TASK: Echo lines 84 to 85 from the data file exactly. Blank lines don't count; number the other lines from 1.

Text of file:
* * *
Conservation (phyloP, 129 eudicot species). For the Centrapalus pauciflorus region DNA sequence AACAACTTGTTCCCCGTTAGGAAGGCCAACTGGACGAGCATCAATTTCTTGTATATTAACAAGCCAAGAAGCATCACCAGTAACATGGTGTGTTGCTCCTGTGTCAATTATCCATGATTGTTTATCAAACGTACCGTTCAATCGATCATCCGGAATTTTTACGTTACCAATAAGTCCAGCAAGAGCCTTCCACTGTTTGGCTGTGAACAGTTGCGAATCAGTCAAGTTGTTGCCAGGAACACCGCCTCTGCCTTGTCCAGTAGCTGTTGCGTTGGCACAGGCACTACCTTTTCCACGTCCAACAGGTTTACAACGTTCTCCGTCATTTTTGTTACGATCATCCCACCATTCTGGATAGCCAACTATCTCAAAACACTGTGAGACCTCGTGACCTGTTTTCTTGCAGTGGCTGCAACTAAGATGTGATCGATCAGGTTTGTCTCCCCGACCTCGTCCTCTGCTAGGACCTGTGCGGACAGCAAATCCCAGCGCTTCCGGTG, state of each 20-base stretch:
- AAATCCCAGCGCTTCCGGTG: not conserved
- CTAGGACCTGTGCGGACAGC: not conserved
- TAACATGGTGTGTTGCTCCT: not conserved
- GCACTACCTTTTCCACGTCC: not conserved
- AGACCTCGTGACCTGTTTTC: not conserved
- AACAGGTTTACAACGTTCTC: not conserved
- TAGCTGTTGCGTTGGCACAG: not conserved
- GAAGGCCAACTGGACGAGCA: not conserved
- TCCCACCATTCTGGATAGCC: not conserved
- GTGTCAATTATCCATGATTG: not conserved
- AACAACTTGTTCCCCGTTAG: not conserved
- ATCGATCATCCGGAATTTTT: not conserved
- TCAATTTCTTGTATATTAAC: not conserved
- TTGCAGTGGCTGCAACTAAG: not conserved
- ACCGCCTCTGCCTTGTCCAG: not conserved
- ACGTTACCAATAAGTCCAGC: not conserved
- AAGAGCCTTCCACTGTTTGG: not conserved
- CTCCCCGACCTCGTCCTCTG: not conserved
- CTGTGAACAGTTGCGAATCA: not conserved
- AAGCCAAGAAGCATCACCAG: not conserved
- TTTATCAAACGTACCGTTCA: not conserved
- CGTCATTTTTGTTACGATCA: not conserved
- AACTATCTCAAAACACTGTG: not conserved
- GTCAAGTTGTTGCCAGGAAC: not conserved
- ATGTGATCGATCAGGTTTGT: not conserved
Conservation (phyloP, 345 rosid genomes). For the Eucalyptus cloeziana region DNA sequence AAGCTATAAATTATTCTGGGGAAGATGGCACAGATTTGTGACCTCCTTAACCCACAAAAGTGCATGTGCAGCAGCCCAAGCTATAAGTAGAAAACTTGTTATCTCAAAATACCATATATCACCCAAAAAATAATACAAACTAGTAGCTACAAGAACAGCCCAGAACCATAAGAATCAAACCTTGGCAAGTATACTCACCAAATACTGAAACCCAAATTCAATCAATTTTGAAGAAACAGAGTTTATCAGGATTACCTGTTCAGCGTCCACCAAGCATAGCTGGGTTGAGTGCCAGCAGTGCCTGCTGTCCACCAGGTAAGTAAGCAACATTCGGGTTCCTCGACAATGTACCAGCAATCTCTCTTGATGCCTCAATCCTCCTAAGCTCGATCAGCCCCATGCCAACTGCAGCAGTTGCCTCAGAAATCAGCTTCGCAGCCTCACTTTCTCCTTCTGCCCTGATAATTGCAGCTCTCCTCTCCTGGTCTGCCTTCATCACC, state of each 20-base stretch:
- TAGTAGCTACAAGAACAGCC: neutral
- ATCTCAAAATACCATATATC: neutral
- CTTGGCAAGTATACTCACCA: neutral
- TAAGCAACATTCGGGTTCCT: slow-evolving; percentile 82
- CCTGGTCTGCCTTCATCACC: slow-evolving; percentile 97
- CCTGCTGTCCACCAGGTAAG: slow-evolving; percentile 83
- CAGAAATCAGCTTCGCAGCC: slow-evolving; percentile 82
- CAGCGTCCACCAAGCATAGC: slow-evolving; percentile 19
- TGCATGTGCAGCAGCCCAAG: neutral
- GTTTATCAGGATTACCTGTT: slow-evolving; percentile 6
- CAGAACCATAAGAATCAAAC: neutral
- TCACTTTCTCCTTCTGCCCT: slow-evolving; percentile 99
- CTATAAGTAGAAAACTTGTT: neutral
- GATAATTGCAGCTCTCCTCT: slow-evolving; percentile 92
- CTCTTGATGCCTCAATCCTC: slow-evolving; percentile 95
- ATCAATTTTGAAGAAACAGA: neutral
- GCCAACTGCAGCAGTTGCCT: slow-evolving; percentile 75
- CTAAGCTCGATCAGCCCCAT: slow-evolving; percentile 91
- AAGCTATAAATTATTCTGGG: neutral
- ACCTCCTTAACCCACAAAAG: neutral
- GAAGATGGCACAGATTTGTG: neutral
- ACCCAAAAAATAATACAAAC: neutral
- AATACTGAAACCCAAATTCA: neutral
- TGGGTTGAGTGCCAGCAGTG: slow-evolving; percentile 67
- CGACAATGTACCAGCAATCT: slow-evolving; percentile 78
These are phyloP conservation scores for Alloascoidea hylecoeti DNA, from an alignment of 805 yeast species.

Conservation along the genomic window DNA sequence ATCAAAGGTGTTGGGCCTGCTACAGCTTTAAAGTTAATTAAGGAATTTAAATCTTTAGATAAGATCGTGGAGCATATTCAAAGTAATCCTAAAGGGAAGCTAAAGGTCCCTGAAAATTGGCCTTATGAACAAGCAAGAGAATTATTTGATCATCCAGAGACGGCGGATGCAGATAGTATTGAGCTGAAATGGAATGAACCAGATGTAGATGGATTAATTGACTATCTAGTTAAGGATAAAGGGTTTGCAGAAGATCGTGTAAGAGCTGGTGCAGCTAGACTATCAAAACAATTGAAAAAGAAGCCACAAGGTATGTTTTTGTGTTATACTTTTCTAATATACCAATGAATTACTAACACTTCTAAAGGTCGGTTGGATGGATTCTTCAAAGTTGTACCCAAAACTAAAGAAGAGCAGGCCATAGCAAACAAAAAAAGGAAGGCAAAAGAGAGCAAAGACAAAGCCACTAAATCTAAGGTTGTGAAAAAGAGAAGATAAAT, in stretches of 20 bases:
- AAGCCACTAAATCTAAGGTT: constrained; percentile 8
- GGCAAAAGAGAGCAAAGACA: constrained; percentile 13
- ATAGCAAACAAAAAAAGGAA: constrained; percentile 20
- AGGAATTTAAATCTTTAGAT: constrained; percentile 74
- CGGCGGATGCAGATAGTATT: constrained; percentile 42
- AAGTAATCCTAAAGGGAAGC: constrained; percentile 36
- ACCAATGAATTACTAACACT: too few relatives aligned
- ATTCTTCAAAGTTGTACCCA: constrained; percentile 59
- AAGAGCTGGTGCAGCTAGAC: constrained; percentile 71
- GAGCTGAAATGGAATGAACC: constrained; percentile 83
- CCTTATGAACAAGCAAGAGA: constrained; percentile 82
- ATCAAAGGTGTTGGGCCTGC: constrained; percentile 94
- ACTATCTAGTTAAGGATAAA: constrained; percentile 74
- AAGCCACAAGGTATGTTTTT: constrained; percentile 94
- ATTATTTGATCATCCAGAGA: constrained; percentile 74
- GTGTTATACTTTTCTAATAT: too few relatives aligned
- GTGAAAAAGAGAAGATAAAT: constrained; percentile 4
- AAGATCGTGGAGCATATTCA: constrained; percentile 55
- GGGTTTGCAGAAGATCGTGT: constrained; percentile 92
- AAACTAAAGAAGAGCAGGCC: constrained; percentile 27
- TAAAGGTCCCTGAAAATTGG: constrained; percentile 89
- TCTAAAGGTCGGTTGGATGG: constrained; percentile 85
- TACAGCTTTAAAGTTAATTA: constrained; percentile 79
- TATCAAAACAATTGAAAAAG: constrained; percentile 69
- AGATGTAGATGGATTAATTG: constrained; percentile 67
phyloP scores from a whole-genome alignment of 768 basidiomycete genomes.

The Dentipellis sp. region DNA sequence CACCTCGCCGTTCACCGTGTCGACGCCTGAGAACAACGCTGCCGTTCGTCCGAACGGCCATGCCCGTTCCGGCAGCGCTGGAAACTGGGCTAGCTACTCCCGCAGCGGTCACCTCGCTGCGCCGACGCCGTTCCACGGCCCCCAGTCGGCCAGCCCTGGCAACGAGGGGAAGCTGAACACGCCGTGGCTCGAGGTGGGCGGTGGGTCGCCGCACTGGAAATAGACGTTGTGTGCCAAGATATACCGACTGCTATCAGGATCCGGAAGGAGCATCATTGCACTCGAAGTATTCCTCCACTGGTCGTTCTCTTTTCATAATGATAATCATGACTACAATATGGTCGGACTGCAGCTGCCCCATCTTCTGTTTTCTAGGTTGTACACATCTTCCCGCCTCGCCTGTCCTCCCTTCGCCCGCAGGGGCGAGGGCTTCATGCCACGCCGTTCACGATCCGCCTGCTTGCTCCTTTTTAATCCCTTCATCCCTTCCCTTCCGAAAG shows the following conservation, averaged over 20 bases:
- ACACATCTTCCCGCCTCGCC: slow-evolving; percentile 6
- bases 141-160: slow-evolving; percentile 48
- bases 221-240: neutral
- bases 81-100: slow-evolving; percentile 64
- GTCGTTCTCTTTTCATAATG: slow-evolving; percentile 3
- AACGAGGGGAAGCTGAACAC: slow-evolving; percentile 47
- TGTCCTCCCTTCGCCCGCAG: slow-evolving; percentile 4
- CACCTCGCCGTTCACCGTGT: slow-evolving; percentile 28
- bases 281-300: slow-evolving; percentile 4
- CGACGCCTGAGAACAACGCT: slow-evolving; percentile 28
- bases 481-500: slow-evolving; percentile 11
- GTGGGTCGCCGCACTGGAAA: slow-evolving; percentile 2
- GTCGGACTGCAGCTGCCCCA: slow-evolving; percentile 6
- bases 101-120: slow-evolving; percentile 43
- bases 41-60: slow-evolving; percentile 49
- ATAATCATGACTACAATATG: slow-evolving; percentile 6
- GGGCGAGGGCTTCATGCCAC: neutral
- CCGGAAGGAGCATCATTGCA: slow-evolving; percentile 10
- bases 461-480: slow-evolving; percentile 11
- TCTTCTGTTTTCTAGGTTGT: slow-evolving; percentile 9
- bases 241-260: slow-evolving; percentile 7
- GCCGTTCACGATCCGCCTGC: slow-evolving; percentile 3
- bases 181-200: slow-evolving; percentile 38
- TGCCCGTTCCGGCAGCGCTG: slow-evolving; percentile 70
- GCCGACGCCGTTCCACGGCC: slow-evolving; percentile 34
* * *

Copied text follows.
- bases 221-240: neutral
- bases 81-100: slow-evolving; percentile 64